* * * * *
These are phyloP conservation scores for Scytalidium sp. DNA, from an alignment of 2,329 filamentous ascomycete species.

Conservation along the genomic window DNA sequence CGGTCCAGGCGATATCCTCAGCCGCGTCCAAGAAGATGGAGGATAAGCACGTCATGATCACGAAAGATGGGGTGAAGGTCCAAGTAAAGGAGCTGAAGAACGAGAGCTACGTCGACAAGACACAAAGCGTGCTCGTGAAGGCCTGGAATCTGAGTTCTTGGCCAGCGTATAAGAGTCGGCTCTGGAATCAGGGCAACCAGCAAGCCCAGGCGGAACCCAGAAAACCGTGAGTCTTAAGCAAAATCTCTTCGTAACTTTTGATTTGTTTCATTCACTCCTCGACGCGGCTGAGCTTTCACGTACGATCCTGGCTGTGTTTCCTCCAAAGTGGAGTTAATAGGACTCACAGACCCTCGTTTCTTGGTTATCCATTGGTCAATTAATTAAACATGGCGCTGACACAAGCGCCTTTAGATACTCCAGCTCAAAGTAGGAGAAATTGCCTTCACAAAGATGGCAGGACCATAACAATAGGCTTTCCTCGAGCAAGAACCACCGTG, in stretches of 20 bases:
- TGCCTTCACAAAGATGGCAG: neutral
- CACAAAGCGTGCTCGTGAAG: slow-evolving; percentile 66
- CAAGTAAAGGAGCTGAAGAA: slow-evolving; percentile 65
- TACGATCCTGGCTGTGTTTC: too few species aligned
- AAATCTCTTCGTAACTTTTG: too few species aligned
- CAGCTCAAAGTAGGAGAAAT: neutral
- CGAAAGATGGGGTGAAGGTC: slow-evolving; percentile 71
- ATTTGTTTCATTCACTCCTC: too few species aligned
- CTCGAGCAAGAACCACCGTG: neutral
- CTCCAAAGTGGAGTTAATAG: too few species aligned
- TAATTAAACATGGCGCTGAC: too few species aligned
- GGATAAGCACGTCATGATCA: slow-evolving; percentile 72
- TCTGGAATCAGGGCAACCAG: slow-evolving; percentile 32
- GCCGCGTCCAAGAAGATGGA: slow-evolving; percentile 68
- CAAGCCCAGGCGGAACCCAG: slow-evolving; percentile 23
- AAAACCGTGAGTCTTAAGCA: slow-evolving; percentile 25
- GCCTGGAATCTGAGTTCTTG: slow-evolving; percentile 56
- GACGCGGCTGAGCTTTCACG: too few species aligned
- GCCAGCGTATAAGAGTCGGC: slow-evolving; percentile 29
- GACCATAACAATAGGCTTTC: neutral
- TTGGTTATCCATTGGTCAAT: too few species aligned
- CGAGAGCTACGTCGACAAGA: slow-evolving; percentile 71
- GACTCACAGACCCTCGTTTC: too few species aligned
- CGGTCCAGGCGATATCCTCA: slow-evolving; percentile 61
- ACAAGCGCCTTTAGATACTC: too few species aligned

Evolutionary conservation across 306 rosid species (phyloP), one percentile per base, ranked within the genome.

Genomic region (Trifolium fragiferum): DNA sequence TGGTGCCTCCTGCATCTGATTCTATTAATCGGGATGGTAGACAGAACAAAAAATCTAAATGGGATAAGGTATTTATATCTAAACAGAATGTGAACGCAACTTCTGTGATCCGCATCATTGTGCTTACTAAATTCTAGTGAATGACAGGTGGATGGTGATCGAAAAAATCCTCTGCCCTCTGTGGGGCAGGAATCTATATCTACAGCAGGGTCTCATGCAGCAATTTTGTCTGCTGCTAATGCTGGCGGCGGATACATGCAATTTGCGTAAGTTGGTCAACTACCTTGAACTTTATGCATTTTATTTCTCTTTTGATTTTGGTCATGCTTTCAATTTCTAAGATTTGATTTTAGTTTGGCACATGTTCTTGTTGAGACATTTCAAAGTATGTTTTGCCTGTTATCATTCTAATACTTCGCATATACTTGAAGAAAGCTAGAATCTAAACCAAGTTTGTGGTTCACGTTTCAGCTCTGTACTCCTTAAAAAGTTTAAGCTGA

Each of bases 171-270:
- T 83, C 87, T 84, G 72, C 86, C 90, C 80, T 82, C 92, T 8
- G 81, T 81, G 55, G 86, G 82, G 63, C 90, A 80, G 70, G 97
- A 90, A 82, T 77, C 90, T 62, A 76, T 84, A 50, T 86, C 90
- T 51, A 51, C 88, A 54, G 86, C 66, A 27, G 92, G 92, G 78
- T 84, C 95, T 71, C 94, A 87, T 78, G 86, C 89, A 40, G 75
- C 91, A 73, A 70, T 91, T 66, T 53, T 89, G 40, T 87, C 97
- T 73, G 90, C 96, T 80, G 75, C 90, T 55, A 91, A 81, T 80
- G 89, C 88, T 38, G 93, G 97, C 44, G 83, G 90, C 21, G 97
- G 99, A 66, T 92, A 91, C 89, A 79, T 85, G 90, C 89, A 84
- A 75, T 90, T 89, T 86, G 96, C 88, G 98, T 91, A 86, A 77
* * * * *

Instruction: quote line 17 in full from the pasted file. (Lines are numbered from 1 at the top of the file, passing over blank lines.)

- CAAGCCCAGGCGGAACCCAG: slow-evolving; percentile 23